Diving into the Dark Web: Where does your stolen data go?

From: ZDNet

Summary:If your sensitive data is stolen online, where does it go — and who sees it? One security team found out.

By for Zero Day

When a data breach occurs and personal information is stolen, where does it end up? Bitglass researchers decided to find out.

Target, Morgan Stanley, Sony, Anthem — the list of today’s major data breaches goes on. In the last few years alone, high-profile attacks have been launched against these companies and countless others, resulting in the theft of private communication, names, Social Security numbers, addresses, financial data and account credentials.


Government data is fuel for job creation, says Commerce Department CDO

From: Tech Republic


Ian J. Kalin, the first chief data officer (CDO) at the Commerce Department, is figuring out how to tie data products and science to a core mission of his agency: enhancing business and commerce.

The US has been collecting and publishing nautical data since the 19th century, providing navigators with better maps of the oceans that they sailed and then steamed across. Today, government agencies publish data about labor, energy, health, transit, telecommunications, criminal justice, and just about everything else than can be measured, managed, performed, or regulated by state entities.


The CIA, Co-ops and Cybersecurity

From: ECT.coop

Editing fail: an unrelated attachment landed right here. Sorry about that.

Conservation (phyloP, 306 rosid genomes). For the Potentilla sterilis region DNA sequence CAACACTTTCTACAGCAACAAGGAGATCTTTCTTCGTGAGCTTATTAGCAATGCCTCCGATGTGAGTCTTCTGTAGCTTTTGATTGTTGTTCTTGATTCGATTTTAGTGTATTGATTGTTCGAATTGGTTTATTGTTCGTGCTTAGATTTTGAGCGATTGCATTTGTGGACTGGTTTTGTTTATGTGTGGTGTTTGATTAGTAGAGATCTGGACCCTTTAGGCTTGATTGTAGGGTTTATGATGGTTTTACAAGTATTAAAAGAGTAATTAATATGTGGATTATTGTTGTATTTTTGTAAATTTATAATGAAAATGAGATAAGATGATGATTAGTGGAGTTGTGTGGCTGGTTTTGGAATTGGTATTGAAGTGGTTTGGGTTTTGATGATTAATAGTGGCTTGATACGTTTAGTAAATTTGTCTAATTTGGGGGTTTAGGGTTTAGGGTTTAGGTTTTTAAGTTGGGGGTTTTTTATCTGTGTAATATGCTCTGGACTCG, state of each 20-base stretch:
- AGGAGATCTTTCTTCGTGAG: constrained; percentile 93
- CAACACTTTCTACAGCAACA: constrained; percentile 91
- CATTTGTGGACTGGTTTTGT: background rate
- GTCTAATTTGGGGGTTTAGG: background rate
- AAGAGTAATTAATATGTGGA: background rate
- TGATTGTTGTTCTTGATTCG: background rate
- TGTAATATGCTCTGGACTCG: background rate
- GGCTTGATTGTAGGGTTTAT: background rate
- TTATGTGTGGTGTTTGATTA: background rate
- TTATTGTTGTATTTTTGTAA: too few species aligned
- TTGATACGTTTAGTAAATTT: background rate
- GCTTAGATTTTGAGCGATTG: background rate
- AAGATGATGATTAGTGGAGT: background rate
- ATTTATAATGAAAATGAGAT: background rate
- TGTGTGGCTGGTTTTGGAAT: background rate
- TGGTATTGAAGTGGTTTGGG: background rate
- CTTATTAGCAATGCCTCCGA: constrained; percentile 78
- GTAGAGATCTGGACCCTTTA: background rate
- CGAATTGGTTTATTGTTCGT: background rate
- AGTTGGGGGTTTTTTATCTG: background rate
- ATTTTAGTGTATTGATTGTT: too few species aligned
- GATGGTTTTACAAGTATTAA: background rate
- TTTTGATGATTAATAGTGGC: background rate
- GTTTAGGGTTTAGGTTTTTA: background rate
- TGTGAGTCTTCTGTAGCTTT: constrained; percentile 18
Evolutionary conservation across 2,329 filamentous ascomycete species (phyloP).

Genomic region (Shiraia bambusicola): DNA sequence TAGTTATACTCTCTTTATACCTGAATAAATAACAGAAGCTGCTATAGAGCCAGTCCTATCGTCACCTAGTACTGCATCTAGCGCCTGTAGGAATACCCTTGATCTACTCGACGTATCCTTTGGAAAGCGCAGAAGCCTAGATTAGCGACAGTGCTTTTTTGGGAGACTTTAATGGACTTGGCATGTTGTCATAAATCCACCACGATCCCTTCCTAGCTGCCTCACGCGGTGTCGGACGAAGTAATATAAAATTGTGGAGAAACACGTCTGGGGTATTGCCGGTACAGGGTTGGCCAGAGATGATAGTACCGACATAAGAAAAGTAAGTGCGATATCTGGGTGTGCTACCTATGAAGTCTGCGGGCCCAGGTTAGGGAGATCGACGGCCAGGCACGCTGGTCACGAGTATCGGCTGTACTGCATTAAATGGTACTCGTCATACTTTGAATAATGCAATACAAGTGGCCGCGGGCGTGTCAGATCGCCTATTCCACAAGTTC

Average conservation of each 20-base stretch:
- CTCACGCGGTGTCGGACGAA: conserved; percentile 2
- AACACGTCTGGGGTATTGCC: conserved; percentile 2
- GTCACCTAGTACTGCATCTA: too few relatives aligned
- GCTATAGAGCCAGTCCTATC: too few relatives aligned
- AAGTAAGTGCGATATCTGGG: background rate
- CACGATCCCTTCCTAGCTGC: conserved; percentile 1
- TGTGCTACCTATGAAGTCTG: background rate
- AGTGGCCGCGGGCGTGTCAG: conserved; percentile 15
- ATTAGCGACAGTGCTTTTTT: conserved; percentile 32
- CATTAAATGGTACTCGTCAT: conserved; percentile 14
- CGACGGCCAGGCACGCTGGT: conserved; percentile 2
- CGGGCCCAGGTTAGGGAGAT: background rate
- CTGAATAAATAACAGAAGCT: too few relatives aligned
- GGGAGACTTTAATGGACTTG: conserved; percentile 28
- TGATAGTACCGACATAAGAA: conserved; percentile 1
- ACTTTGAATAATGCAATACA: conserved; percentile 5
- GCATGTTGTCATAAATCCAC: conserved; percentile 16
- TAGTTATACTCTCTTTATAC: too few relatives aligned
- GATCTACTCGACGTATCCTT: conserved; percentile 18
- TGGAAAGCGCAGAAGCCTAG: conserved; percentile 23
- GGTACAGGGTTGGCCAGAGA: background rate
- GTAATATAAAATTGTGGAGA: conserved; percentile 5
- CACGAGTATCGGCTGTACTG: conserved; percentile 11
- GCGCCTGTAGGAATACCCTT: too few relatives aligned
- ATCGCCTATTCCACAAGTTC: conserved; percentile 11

By Steven Johnson | ECT Staff Writer

RENO, Nev—You can say this about cyber crooks: They don’t discriminate.

Digital criminals are trying to exploit every possible vulnerability and that’s why even the smallest electric cooperative should prioritize cybersecurity as much as the CIA, the agency’s ex-chief said.

“We are in a permanent tail chase now to catch up to and make safer all the stuff you and I have decided to put up [on the Internet],” former CIA Director Michael Hayden told the NRECA Directors Conference.


U.S. targets overseas cyber attackers with sanctions program

From: Reuters

By Jeff Mason and Andrea Shalal

President Barack Obama launched a sanctions program on Wednesday to target individuals and groups outside the United States that use cyber attacks to threaten U.S. foreign policy, national security or economic stability.

In an executive order, Obama declared such activities a “national emergency” and allowed the U.S. Treasury Department to freeze assets and bar other financial transactions of entities engaged in destructive cyber attacks.

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Like Google, Mozilla set to punish Chinese agency for certificate debacle

From: PC World

The Mozilla Foundation plans to reject new digital certificates issued by the China Internet Network Information Center (CNNIC) in its products, but will continue to trust certificates that already exist.

The move will follow a similar decision announced Wednesday by Google and is the result of CNNIC, a certificate authority (CA) trusted in most browsers and operating systems, issuing an unrestricted intermediary certificate to an Egyptian company called MCS Holdings.

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